Speakers at ICG-13

Speakers at ICG-13

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Biography

Dr Dan Frampton is the senior bioinformatician based in the Division of Infection and Immunity, UCL (University College London), UK.  He is currently working with Professor Rachel McKendry at the London Centre for Nanotechnology on the design of a rapid diagnostic test for drug resistance in tuberculosis.

 

His previous role was Senior Bioinformatician on the ICONIC and PANGEA projects (funded by the Wellcome Trust and the Bill & Melinda Gates Foundation, respectively), where he designed and implemented an automated pipeline to assemble viral genomes and identify drug resistance mutations from Next Generation Sequencing (NGS) data for ~20,000 clinical samples. He was responsible for investigating potential clinical linkages between patients in several influenza outbreaks, evaluating and advising on subsequent infection control measures.  Whilst developing analytical methods, Dr Frampton also established a local workflow for storing and updating NGS data for high-throughput genomic studies.

 

His current research interests centre around public health genomics, using NGS data to facilitate more accurate surveillance of infectious disease outbreaks and generate more patient-centric diagnostic and prognostic tools for clinicians. Dr Frampton is particularly interested in identifying and trialing broader areas that would benefit from his research methods. As such his previous projects have been quite diverse, including: host and viral transcriptomics of chickenpox, characterisation of llama B-cell repertoires and differential expression / methylation analysis of canine transmissible venereal tumours (CTVT).  These projects have shown that these innovative working methods can be applied widely and generate groundbreaking ways forward in scientific research. 


Abstract

Challenges for infectious disease biobanking in the age of NGS

 Dr Dan Frampton 1

1 Division of Infection and Immunity, UCL, Gower Street, London, UK

In terms of infectious disease, the vast wealth of data generated by new sequencing and diagnostic technologies provides researchers and public health bodies not only with the opportunity for vastly improved pathogen surveillance, but also the capability to better predict and prevent such pathogen outbreaks.  When these can be linked to electronic healthcare records and physical sample collections such as biobanks, the potential for personalised medicine is clear.  However, maximising the utility of this data is not trivial: there are several key challenges which must be met in order to make full use of this increase in diagnostic complexity.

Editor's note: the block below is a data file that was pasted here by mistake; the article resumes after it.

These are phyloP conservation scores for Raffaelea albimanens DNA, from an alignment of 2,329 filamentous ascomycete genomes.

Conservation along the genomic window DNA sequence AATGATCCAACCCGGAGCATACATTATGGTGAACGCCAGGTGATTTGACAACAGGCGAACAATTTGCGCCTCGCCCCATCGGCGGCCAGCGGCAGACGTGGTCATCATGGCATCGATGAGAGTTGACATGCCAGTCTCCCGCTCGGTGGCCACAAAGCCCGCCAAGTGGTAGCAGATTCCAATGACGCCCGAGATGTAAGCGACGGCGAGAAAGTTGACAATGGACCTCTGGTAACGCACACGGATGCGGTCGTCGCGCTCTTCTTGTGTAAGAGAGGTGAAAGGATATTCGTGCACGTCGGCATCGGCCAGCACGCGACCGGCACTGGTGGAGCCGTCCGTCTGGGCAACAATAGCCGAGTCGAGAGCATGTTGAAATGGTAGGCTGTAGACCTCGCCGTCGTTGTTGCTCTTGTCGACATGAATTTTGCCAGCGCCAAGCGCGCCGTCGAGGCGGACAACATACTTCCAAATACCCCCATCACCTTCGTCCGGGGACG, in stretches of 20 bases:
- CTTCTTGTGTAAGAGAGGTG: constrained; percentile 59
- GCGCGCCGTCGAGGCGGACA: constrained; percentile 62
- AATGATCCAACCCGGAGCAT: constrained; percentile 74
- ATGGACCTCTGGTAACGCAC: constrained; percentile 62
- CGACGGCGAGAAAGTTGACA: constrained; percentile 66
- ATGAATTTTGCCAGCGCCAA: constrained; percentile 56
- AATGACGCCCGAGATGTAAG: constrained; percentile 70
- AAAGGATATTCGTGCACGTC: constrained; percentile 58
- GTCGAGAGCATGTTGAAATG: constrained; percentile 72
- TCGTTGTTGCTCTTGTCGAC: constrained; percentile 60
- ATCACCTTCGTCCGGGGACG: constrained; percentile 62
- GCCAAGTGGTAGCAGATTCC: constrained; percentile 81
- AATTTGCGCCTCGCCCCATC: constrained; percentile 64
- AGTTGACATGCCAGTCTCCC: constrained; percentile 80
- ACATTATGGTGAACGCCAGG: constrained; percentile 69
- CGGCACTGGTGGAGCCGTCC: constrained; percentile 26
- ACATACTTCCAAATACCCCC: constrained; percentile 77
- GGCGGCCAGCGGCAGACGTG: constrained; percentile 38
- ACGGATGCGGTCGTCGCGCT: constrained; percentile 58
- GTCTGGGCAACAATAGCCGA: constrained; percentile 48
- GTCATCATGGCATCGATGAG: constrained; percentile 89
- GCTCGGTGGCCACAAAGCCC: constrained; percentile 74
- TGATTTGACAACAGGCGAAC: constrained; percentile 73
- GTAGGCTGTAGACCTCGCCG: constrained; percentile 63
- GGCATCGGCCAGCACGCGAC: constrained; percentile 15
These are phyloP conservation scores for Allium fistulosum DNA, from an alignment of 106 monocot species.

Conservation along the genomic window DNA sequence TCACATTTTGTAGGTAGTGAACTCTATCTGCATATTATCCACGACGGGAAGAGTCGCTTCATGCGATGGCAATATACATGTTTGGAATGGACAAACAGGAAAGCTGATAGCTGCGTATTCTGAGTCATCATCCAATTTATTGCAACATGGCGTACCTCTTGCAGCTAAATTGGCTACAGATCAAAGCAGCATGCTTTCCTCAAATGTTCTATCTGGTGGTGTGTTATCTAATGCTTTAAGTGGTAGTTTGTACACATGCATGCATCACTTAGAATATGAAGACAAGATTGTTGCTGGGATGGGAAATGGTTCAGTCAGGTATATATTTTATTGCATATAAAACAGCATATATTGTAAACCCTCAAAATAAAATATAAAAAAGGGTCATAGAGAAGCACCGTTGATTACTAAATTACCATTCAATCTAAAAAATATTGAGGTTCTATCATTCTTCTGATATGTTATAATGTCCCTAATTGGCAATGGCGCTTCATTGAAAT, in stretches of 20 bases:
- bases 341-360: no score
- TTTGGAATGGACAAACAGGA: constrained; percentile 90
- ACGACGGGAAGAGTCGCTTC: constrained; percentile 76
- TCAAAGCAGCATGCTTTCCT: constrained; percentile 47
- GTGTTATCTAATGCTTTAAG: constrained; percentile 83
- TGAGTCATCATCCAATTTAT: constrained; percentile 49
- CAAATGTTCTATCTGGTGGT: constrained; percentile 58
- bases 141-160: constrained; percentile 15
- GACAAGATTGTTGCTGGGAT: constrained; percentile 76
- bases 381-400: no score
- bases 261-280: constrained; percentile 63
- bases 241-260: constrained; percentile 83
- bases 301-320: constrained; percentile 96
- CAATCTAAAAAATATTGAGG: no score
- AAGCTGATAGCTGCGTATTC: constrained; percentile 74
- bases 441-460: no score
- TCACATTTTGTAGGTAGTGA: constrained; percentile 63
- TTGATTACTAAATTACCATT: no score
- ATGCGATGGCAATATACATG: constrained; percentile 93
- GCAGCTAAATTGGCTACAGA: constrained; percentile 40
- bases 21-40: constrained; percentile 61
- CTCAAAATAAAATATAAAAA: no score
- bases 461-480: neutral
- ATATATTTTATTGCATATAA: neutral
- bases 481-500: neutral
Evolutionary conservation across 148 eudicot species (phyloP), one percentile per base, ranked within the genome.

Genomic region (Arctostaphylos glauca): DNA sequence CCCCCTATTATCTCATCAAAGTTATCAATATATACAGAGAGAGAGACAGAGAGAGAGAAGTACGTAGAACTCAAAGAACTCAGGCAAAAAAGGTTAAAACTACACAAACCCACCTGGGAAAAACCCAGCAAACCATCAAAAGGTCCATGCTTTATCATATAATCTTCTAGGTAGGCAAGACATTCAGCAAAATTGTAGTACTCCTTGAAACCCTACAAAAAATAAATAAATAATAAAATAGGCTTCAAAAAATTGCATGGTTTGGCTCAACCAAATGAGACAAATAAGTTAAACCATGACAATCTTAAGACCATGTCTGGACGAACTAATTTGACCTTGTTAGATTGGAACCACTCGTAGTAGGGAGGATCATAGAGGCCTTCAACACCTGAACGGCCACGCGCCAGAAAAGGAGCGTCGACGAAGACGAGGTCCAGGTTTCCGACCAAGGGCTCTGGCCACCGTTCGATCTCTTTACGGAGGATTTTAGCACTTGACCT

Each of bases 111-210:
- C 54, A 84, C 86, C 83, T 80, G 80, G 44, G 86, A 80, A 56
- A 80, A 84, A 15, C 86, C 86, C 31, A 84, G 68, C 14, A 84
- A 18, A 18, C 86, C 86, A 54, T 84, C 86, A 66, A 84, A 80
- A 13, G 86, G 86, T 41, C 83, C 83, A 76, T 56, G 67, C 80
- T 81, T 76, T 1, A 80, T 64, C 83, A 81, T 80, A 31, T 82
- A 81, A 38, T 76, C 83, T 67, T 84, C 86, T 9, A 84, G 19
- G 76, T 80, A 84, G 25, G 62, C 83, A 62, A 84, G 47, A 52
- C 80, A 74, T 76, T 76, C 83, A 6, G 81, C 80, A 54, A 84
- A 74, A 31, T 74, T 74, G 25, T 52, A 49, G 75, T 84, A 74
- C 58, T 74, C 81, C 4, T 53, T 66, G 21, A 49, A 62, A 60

The first are practical: if not maintained locally, electronic biobanking requires rapidly moving large datasets between cloud and local storage and thus the development of novel storage and processing methods.  Indeed, in the case of genomics, sequencing capacity is growing at a faster rate than our ability to store data, making local data storage impractical.

 

A further challenge is in combining biobank data: sharing and collating data can greatly increase the power of downstream studies, but uniformity between biobanks is often low.  Thus improved compatibility across sampling, storage and data collection protocols is essential to facilitate efficient use of data between teams and study groups.  This requires biobanks to work more closely together, but also alongside molecular diagnostics laboratories to move towards more standardised outputs.  In addition, novel data processing algorithms and software are needed to link disparate biobank, molecular and clinical data, both to fully describe individual samples and to assist investigative research (e.g. identifying novel biomarkers, risk groups).

 

Ideally novel diagnostic technologies are integrated into existing surveillance and molecular pathology programmes, but this presents several additional problems: training current staff in new methodologies, the cost of adapting laboratories and storage facilities to meet new demands and the difficulty of introducing new diagnostic outputs into existing biobanking and data storage workflows, for example. 

 

Solutions to these issues need also to be flexible: meeting the needs of today’s researchers whilst being able to adjust to disruptive technologies of tomorrow.  This presentation will focus on these challenges and how we as a scientific community can best address them, with reference to examples from current projects.

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